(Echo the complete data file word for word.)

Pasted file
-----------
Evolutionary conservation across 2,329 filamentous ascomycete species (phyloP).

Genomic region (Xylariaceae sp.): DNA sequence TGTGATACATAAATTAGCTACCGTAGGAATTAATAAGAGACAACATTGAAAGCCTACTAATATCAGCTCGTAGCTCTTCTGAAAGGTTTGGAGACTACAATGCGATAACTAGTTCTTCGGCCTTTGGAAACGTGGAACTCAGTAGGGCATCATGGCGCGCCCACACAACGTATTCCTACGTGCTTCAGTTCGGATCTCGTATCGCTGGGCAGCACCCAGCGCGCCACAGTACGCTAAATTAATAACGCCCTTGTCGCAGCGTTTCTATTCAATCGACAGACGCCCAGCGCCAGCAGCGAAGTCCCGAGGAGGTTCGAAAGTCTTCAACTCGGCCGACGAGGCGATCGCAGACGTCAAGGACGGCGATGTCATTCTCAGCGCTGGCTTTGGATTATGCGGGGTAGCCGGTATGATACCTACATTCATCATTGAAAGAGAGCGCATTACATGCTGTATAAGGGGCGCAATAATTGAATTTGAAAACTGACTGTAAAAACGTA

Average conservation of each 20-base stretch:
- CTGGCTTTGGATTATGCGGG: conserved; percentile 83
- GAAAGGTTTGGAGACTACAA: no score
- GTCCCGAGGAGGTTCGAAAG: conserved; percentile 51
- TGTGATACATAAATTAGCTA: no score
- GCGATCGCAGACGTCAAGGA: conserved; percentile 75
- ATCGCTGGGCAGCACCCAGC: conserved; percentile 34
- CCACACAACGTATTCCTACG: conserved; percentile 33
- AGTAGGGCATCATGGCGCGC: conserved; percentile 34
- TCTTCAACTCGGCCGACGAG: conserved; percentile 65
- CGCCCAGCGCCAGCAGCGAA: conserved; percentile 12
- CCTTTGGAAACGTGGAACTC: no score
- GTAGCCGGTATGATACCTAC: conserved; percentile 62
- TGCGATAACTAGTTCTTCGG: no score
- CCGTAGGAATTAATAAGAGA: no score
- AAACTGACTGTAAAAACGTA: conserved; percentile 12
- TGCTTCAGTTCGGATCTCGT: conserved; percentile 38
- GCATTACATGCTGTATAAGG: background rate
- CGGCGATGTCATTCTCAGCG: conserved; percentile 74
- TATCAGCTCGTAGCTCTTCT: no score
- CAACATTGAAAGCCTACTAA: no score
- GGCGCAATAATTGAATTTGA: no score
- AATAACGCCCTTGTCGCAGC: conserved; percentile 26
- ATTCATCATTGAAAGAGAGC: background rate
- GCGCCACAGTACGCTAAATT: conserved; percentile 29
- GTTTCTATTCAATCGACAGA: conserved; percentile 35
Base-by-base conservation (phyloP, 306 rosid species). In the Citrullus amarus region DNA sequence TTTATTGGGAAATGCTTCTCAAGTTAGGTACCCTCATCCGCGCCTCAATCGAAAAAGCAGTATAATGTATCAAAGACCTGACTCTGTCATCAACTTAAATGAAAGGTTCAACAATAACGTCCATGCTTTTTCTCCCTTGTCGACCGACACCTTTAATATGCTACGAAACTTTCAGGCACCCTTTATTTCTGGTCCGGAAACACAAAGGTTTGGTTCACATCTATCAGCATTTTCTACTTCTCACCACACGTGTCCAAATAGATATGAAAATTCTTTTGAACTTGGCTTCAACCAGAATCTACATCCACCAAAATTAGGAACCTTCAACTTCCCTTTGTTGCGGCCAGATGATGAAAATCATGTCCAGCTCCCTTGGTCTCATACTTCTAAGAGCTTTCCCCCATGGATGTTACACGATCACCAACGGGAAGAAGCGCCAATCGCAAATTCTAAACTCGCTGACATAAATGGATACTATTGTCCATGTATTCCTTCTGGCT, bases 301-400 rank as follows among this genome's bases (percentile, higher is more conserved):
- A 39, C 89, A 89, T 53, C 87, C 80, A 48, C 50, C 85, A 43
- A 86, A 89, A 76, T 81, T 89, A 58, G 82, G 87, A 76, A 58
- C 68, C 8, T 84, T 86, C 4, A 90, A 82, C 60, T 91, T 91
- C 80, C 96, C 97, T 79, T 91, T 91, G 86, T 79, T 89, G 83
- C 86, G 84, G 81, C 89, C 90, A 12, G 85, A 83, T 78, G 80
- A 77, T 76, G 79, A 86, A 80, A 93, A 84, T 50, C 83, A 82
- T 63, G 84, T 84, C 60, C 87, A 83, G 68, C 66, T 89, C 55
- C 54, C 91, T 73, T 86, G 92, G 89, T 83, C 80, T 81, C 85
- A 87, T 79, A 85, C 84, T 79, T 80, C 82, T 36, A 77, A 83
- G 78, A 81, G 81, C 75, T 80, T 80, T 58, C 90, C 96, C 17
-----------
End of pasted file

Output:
Evolutionary conservation across 2,329 filamentous ascomycete species (phyloP).

Genomic region (Xylariaceae sp.): DNA sequence TGTGATACATAAATTAGCTACCGTAGGAATTAATAAGAGACAACATTGAAAGCCTACTAATATCAGCTCGTAGCTCTTCTGAAAGGTTTGGAGACTACAATGCGATAACTAGTTCTTCGGCCTTTGGAAACGTGGAACTCAGTAGGGCATCATGGCGCGCCCACACAACGTATTCCTACGTGCTTCAGTTCGGATCTCGTATCGCTGGGCAGCACCCAGCGCGCCACAGTACGCTAAATTAATAACGCCCTTGTCGCAGCGTTTCTATTCAATCGACAGACGCCCAGCGCCAGCAGCGAAGTCCCGAGGAGGTTCGAAAGTCTTCAACTCGGCCGACGAGGCGATCGCAGACGTCAAGGACGGCGATGTCATTCTCAGCGCTGGCTTTGGATTATGCGGGGTAGCCGGTATGATACCTACATTCATCATTGAAAGAGAGCGCATTACATGCTGTATAAGGGGCGCAATAATTGAATTTGAAAACTGACTGTAAAAACGTA

Average conservation of each 20-base stretch:
- CTGGCTTTGGATTATGCGGG: conserved; percentile 83
- GAAAGGTTTGGAGACTACAA: no score
- GTCCCGAGGAGGTTCGAAAG: conserved; percentile 51
- TGTGATACATAAATTAGCTA: no score
- GCGATCGCAGACGTCAAGGA: conserved; percentile 75
- ATCGCTGGGCAGCACCCAGC: conserved; percentile 34
- CCACACAACGTATTCCTACG: conserved; percentile 33
- AGTAGGGCATCATGGCGCGC: conserved; percentile 34
- TCTTCAACTCGGCCGACGAG: conserved; percentile 65
- CGCCCAGCGCCAGCAGCGAA: conserved; percentile 12
- CCTTTGGAAACGTGGAACTC: no score
- GTAGCCGGTATGATACCTAC: conserved; percentile 62
- TGCGATAACTAGTTCTTCGG: no score
- CCGTAGGAATTAATAAGAGA: no score
- AAACTGACTGTAAAAACGTA: conserved; percentile 12
- TGCTTCAGTTCGGATCTCGT: conserved; percentile 38
- GCATTACATGCTGTATAAGG: background rate
- CGGCGATGTCATTCTCAGCG: conserved; percentile 74
- TATCAGCTCGTAGCTCTTCT: no score
- CAACATTGAAAGCCTACTAA: no score
- GGCGCAATAATTGAATTTGA: no score
- AATAACGCCCTTGTCGCAGC: conserved; percentile 26
- ATTCATCATTGAAAGAGAGC: background rate
- GCGCCACAGTACGCTAAATT: conserved; percentile 29
- GTTTCTATTCAATCGACAGA: conserved; percentile 35
Base-by-base conservation (phyloP, 306 rosid species). In the Citrullus amarus region DNA sequence TTTATTGGGAAATGCTTCTCAAGTTAGGTACCCTCATCCGCGCCTCAATCGAAAAAGCAGTATAATGTATCAAAGACCTGACTCTGTCATCAACTTAAATGAAAGGTTCAACAATAACGTCCATGCTTTTTCTCCCTTGTCGACCGACACCTTTAATATGCTACGAAACTTTCAGGCACCCTTTATTTCTGGTCCGGAAACACAAAGGTTTGGTTCACATCTATCAGCATTTTCTACTTCTCACCACACGTGTCCAAATAGATATGAAAATTCTTTTGAACTTGGCTTCAACCAGAATCTACATCCACCAAAATTAGGAACCTTCAACTTCCCTTTGTTGCGGCCAGATGATGAAAATCATGTCCAGCTCCCTTGGTCTCATACTTCTAAGAGCTTTCCCCCATGGATGTTACACGATCACCAACGGGAAGAAGCGCCAATCGCAAATTCTAAACTCGCTGACATAAATGGATACTATTGTCCATGTATTCCTTCTGGCT, bases 301-400 rank as follows among this genome's bases (percentile, higher is more conserved):
- A 39, C 89, A 89, T 53, C 87, C 80, A 48, C 50, C 85, A 43
- A 86, A 89, A 76, T 81, T 89, A 58, G 82, G 87, A 76, A 58
- C 68, C 8, T 84, T 86, C 4, A 90, A 82, C 60, T 91, T 91
- C 80, C 96, C 97, T 79, T 91, T 91, G 86, T 79, T 89, G 83
- C 86, G 84, G 81, C 89, C 90, A 12, G 85, A 83, T 78, G 80
- A 77, T 76, G 79, A 86, A 80, A 93, A 84, T 50, C 83, A 82
- T 63, G 84, T 84, C 60, C 87, A 83, G 68, C 66, T 89, C 55
- C 54, C 91, T 73, T 86, G 92, G 89, T 83, C 80, T 81, C 85
- A 87, T 79, A 85, C 84, T 79, T 80, C 82, T 36, A 77, A 83
- G 78, A 81, G 81, C 75, T 80, T 80, T 58, C 90, C 96, C 17